It was 1961 and two boys from Maroubra Bay High in Sydney are talking after school.

One is Peter Hood, the drummer in a new band called The Atlantics. 

The other, Jim Skiathitis, is an up and coming guitarist who sings songs like Sweet Sixteen at parties. 

They chat for a while, until Hood suddenly asks a question that sounds more like ultimatum. Could Skiathitis learn barre chords on his electric guitar? And if he does he can then join the band.

Telling the story this week 60 years on, as The Atlantics release their latest album, Still Making Waves, Jim Skiathitis laughs at the memory: “I said I could, of course … in fact, it took me a couple of weeks to do it and it wasn’t easy.”

Still Making Waves by The Atlantics is out January 26.(Supplied: The Atlantics)

But did they immediately have the sound we now associate with The Atlantics — of echo-drenched guitar making fans think they were surfing, with perfect waves breaking on an endless beach? Well, not quite, Skiathitis says.

“As we got better instruments — like our Fender guitars and amps — we did. At first, we covered songs by bands like The Shadows from Britain. But then we started writing songs. Peter Hood and I had this affinity for writing songs together.”

Better still, the crowds that turned up to see them liked what they wrote.

“It was exciting, we had our share of screaming girls, we were a powerful band, no pussy-footing,” Skiathitis says. “We were loud and different to other bands. We were more forceful.” 

Australia’s first global rock act

Playing live and playing in the studio to make a record are two very different things. CBS, though, were confident the band could make the transition and gave them a contract. 

Skiathitis can still remember what it was like going into the studios for the first time. “Scary,” he says, laughing loudly. “For young guys, being in the studio was exciting but there was pressure. You had to play live and record it and mistakes were a big no-no.”

Their first single was well received — well enough for the record company to allow them to record a second single. Their choice of song was crucial the second time around. That song was Bombora, a surging surf instrumental.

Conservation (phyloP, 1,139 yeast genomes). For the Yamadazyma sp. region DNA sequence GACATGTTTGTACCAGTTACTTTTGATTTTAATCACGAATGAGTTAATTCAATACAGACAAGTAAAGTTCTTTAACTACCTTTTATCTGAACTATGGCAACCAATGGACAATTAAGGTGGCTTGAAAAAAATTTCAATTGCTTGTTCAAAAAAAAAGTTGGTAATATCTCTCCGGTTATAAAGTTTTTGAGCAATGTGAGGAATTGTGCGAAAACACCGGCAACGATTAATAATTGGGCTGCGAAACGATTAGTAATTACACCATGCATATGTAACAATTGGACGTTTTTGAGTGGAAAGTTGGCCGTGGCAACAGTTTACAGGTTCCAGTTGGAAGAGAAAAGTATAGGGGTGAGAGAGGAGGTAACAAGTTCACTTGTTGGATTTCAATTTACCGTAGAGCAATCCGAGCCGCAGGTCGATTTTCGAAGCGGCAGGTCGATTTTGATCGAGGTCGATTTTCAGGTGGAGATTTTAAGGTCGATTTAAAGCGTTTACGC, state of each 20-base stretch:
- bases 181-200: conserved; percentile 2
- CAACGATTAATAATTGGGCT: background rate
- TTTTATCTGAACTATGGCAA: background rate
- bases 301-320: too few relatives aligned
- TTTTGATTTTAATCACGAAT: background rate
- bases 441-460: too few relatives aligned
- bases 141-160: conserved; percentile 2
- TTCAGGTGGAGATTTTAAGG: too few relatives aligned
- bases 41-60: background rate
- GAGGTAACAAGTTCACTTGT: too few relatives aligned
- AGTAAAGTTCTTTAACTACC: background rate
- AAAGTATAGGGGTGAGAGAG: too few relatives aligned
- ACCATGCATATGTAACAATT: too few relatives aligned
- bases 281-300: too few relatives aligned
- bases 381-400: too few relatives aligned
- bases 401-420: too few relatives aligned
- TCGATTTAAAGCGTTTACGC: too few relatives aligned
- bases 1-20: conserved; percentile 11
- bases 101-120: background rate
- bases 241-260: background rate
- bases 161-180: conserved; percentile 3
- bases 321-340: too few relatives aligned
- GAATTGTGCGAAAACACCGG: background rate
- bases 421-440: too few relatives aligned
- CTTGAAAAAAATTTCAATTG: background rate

“We virtually lived at the beach. Peter [Hood] did surf and we all lived at the beach,” Skiathitis recalls. “As we heard the American bands the sound just evolved.”

Taking its subject matter from the growing surf craze and its title Bombora from the Indigenous word for a submerged rock that sits out of the line-up, making waves break in bigger surf, it immediately grabbed producer Sven Libaek’s attention.

The track quickly established itself in the top 40 then kept going all the way to number one. It stayed there for eight weeks. Then, in a move that stunned the band and the record company, audiences overseas heard and it and loved it. In response it was released in Japan, the Netherlands, the United Kingdom and New Zealand. It even charted in Italy. Suddenly The Atlantics were Australia’s first international rock act.

Today, Bombora is considered one of the top five surf guitar tracks ever.

“We were a different sound,” Skiathitis says. “The American bands used reverb units, we had echo units. It’s very different sounding. We had a stronger sound than many bands.”

When everything changed

The Atlantics were different in another way, too. Not surprisingly given their Greek and European backgrounds, their compositions had a different feel. Fans and critics felt they heard the sound of the bouzouki in Skiathitis’s playing and the feel of eastern Europe in his compositions with Peter Hood.

“I think it was just in-built,” he says. “I think everything I wrote had the sound of the East, with those minor chords. It was in our upbringing. Perhaps not all of the songs but quite a few.”

There was, however, a drawback to being migrants in Australia during the 60s. “We got a lot of the old ‘wog’ thing, it was rampant in those days,” Skiathitis says. “We were all Europeans, of course, and we weren’t everyone’s cup of tea or flavour.”

Source link

By Charlotte Campbell (Surfer's Paradise)

Charlotte Campbell (Surfer's Paradise)